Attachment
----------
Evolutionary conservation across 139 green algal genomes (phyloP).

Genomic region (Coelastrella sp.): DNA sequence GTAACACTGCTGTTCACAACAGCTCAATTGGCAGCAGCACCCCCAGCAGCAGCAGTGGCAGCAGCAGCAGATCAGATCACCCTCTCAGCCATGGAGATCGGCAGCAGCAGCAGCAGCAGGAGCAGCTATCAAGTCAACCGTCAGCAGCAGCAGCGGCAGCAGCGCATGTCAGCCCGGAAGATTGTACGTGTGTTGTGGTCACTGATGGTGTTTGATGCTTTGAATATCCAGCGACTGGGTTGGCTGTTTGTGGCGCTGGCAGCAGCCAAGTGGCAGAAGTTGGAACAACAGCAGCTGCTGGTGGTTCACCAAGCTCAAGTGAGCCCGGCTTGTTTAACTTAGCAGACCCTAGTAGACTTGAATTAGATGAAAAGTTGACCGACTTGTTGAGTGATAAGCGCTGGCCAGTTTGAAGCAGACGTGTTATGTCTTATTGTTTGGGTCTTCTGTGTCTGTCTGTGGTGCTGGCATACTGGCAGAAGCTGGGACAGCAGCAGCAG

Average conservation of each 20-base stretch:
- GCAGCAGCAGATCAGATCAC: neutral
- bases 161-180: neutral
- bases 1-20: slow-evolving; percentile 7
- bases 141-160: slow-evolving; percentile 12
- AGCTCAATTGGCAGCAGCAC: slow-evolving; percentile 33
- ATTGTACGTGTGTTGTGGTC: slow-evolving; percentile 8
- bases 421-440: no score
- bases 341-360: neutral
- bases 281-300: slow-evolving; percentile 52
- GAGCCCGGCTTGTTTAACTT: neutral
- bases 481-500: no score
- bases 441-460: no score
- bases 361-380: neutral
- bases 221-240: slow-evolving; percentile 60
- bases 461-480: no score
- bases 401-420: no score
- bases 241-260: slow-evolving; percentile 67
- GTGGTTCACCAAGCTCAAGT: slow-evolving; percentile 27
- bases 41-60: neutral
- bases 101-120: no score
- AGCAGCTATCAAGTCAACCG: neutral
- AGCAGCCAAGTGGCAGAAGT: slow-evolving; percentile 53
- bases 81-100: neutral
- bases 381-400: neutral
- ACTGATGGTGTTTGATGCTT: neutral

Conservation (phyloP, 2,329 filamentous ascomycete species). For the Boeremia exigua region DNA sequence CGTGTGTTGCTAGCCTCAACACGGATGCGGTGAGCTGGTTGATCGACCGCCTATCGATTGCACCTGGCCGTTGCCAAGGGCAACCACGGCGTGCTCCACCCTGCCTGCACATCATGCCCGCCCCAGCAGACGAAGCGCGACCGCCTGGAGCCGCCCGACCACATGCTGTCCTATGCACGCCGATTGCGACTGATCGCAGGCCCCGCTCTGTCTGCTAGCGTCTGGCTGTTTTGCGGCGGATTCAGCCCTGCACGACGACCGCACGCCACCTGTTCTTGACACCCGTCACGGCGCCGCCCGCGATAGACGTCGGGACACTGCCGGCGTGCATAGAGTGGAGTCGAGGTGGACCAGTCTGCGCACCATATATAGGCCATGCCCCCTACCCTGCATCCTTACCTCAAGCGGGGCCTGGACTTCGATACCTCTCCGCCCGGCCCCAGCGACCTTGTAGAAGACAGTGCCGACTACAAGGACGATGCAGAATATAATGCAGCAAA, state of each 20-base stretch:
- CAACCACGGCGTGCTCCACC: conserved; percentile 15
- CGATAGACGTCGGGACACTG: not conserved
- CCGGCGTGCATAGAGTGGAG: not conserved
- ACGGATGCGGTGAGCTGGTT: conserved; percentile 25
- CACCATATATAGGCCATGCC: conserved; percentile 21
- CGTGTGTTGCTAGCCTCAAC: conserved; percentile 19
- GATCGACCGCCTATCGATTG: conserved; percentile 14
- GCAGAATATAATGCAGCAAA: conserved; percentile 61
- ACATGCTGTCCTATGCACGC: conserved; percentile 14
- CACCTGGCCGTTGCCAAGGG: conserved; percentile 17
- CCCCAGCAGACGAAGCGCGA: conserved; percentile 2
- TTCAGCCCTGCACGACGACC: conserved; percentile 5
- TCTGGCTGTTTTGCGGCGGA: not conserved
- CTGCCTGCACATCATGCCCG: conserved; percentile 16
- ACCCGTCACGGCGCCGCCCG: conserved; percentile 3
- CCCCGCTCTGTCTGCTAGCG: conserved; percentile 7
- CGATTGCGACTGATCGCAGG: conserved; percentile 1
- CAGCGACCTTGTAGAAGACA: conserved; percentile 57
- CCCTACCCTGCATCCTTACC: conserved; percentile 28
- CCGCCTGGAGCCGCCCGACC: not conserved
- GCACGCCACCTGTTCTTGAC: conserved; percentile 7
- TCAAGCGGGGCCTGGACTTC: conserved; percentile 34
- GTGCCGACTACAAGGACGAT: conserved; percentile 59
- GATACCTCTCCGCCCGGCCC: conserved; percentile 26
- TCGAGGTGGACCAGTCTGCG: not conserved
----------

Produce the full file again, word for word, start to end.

Evolutionary conservation across 139 green algal genomes (phyloP).

Genomic region (Coelastrella sp.): DNA sequence GTAACACTGCTGTTCACAACAGCTCAATTGGCAGCAGCACCCCCAGCAGCAGCAGTGGCAGCAGCAGCAGATCAGATCACCCTCTCAGCCATGGAGATCGGCAGCAGCAGCAGCAGCAGGAGCAGCTATCAAGTCAACCGTCAGCAGCAGCAGCGGCAGCAGCGCATGTCAGCCCGGAAGATTGTACGTGTGTTGTGGTCACTGATGGTGTTTGATGCTTTGAATATCCAGCGACTGGGTTGGCTGTTTGTGGCGCTGGCAGCAGCCAAGTGGCAGAAGTTGGAACAACAGCAGCTGCTGGTGGTTCACCAAGCTCAAGTGAGCCCGGCTTGTTTAACTTAGCAGACCCTAGTAGACTTGAATTAGATGAAAAGTTGACCGACTTGTTGAGTGATAAGCGCTGGCCAGTTTGAAGCAGACGTGTTATGTCTTATTGTTTGGGTCTTCTGTGTCTGTCTGTGGTGCTGGCATACTGGCAGAAGCTGGGACAGCAGCAGCAG

Average conservation of each 20-base stretch:
- GCAGCAGCAGATCAGATCAC: neutral
- bases 161-180: neutral
- bases 1-20: slow-evolving; percentile 7
- bases 141-160: slow-evolving; percentile 12
- AGCTCAATTGGCAGCAGCAC: slow-evolving; percentile 33
- ATTGTACGTGTGTTGTGGTC: slow-evolving; percentile 8
- bases 421-440: no score
- bases 341-360: neutral
- bases 281-300: slow-evolving; percentile 52
- GAGCCCGGCTTGTTTAACTT: neutral
- bases 481-500: no score
- bases 441-460: no score
- bases 361-380: neutral
- bases 221-240: slow-evolving; percentile 60
- bases 461-480: no score
- bases 401-420: no score
- bases 241-260: slow-evolving; percentile 67
- GTGGTTCACCAAGCTCAAGT: slow-evolving; percentile 27
- bases 41-60: neutral
- bases 101-120: no score
- AGCAGCTATCAAGTCAACCG: neutral
- AGCAGCCAAGTGGCAGAAGT: slow-evolving; percentile 53
- bases 81-100: neutral
- bases 381-400: neutral
- ACTGATGGTGTTTGATGCTT: neutral

Conservation (phyloP, 2,329 filamentous ascomycete species). For the Boeremia exigua region DNA sequence CGTGTGTTGCTAGCCTCAACACGGATGCGGTGAGCTGGTTGATCGACCGCCTATCGATTGCACCTGGCCGTTGCCAAGGGCAACCACGGCGTGCTCCACCCTGCCTGCACATCATGCCCGCCCCAGCAGACGAAGCGCGACCGCCTGGAGCCGCCCGACCACATGCTGTCCTATGCACGCCGATTGCGACTGATCGCAGGCCCCGCTCTGTCTGCTAGCGTCTGGCTGTTTTGCGGCGGATTCAGCCCTGCACGACGACCGCACGCCACCTGTTCTTGACACCCGTCACGGCGCCGCCCGCGATAGACGTCGGGACACTGCCGGCGTGCATAGAGTGGAGTCGAGGTGGACCAGTCTGCGCACCATATATAGGCCATGCCCCCTACCCTGCATCCTTACCTCAAGCGGGGCCTGGACTTCGATACCTCTCCGCCCGGCCCCAGCGACCTTGTAGAAGACAGTGCCGACTACAAGGACGATGCAGAATATAATGCAGCAAA, state of each 20-base stretch:
- CAACCACGGCGTGCTCCACC: conserved; percentile 15
- CGATAGACGTCGGGACACTG: not conserved
- CCGGCGTGCATAGAGTGGAG: not conserved
- ACGGATGCGGTGAGCTGGTT: conserved; percentile 25
- CACCATATATAGGCCATGCC: conserved; percentile 21
- CGTGTGTTGCTAGCCTCAAC: conserved; percentile 19
- GATCGACCGCCTATCGATTG: conserved; percentile 14
- GCAGAATATAATGCAGCAAA: conserved; percentile 61
- ACATGCTGTCCTATGCACGC: conserved; percentile 14
- CACCTGGCCGTTGCCAAGGG: conserved; percentile 17
- CCCCAGCAGACGAAGCGCGA: conserved; percentile 2
- TTCAGCCCTGCACGACGACC: conserved; percentile 5
- TCTGGCTGTTTTGCGGCGGA: not conserved
- CTGCCTGCACATCATGCCCG: conserved; percentile 16
- ACCCGTCACGGCGCCGCCCG: conserved; percentile 3
- CCCCGCTCTGTCTGCTAGCG: conserved; percentile 7
- CGATTGCGACTGATCGCAGG: conserved; percentile 1
- CAGCGACCTTGTAGAAGACA: conserved; percentile 57
- CCCTACCCTGCATCCTTACC: conserved; percentile 28
- CCGCCTGGAGCCGCCCGACC: not conserved
- GCACGCCACCTGTTCTTGAC: conserved; percentile 7
- TCAAGCGGGGCCTGGACTTC: conserved; percentile 34
- GTGCCGACTACAAGGACGAT: conserved; percentile 59
- GATACCTCTCCGCCCGGCCC: conserved; percentile 26
- TCGAGGTGGACCAGTCTGCG: not conserved